In this article I discuss two ways to the refer a UWP app to an Entity Framework Model Class Library, which appears to not be possible through the normal method of adding references between projects in Visual Studio.


Entity Framework enables developers to create a model of the target system as a library of (C#) classes and can then automatically generate the coding infrastructure to implement the model’s database as well as to access it at runtime, i.e. implement the CRUD code. It eliminates the classical methods for accessing a database where you have to manually implement database connectivity and CRUD code. In reverse, EF can also generate the model class library and infrastructure from an existing database.

There are actually  several ways to setup EF:

Entity Framework Development Approaches

The two methods discussed above are both Code First.:

Code First

Whether you have an existing database or not, you can use the Entity Framework without using the designer or an .edmx file. If you don't have a database, you can code your own classes and properties that correspond to tables and columns. If you do have a database, Entity Framework tools can generate the classes and properties that correspond to existing tables and columns. The mapping between the store schema and the conceptual model represented by your code is handled by convention and by a special mapping API. If you let Code First create the database, you can use Code First Migrations to automate the process of deploying the database to production. Migrations can also automate the deployment of database schema changes to production when your data model changes.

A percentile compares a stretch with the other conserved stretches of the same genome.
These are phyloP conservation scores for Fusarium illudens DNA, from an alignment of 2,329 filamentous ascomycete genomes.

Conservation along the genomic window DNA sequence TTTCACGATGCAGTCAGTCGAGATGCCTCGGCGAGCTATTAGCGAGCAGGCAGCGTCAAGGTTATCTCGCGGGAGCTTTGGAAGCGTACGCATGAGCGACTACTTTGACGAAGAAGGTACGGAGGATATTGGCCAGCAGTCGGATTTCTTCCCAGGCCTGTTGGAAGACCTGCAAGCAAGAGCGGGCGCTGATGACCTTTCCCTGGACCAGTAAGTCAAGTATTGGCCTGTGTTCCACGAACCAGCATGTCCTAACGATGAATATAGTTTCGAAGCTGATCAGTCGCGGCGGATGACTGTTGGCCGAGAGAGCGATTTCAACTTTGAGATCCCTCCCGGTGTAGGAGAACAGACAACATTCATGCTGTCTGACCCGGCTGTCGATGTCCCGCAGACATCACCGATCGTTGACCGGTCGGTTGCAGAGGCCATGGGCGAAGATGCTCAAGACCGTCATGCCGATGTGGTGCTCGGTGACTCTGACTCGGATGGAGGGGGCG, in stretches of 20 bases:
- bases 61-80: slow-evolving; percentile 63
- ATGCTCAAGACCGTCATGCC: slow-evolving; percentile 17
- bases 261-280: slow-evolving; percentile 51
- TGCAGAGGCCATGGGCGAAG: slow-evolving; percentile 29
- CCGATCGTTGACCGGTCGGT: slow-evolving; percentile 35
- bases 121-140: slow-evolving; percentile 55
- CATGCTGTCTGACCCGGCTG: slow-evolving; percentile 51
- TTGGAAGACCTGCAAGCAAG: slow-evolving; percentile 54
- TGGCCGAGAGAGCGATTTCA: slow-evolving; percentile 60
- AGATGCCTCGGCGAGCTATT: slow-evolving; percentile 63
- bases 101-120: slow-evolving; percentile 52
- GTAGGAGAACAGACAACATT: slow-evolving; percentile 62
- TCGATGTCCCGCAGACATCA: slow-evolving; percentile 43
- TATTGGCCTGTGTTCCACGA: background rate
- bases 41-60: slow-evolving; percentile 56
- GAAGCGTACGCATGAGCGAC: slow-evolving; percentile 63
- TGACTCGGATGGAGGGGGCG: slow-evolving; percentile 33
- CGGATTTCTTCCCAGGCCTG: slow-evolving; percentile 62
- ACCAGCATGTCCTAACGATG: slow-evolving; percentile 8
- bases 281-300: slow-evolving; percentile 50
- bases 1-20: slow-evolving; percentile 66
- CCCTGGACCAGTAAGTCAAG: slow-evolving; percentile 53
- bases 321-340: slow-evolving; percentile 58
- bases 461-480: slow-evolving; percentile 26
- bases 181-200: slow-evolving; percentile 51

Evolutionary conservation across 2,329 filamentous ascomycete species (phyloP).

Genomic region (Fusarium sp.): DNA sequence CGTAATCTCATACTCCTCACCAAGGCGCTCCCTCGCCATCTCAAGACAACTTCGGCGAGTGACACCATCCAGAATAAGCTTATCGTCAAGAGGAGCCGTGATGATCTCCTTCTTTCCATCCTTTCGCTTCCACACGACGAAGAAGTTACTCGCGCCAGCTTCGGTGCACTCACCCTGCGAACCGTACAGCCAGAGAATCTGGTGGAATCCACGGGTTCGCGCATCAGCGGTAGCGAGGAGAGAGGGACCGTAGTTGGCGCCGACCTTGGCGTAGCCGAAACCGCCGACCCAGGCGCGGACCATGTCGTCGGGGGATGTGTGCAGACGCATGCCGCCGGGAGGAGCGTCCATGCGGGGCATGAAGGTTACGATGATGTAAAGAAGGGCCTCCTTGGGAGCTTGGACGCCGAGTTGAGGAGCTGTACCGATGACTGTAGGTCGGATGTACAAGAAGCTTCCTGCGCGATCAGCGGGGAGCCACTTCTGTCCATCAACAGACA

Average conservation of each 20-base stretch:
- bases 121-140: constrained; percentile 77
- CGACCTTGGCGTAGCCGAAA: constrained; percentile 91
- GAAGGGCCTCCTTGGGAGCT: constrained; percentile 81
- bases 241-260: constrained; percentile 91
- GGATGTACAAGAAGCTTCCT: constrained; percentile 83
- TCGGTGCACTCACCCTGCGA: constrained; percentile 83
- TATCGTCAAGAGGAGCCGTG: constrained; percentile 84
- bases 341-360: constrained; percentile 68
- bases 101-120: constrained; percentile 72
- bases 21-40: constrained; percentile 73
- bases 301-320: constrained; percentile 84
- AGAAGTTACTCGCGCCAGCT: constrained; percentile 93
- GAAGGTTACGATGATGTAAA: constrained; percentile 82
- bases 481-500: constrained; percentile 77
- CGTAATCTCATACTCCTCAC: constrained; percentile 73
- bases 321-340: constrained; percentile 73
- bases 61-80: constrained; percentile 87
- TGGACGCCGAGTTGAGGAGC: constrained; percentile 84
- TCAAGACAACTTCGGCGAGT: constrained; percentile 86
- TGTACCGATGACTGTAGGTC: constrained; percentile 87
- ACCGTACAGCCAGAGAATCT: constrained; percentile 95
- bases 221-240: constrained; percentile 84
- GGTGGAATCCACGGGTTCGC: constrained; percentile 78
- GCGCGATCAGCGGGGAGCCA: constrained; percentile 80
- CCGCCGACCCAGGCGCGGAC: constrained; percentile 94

There is a pivotal article on Microsoft Docs that covers building a UWP app that uses Entity Framework Core to access a SQLite database that reflects a model class library.

Getting Started with EF Core on Universal Windows Platform (UWP) with a New Database

The structure of the project is .NET Standard Class Library in which there are Blogs and Posts. A Blog has one or more Posts. The BloggingContext is what is written to and from the database. For this activity a local SQLite database is used.


The UWP app displays the list of blogs as retrieved from the database. Blogs can be added. This app doesn’t implement deletion and update of blogs. Also, it doesn’t implement any Post functionality.


The Referencing Issue

There has been some discussion of issues with respect to getting this tutorial to work. I have contributed some comments. One recent query has been how to reference the model library from the UWP app. I having been looking into this issue.

Recreating the project, starting from scratch as per the article, if I just attempt to add the model reference directly to the app (Right-click on the app References in Solution Explorer and choose Add Reference) I get:


Without this reference in the app project, the classes in the model library to which it refers are not available. Also the required using statement:

using Microsoft.EntityFrameworkCore;

is unreferenced, as well as references in the app to the model fail.

I did get the GitHub version of the code working so I drilled into the app solution file and the app project. Using a file comparison app I compared both files between the GitHub version and my newly created one. I was able to add the required reference to the model project by the app in the app’s project file. I needed to get the model project’s Guid from the app solution file. It did give me a warning on building the app that it couldn’t find the model but the app did compile and run with the manually inserted reference.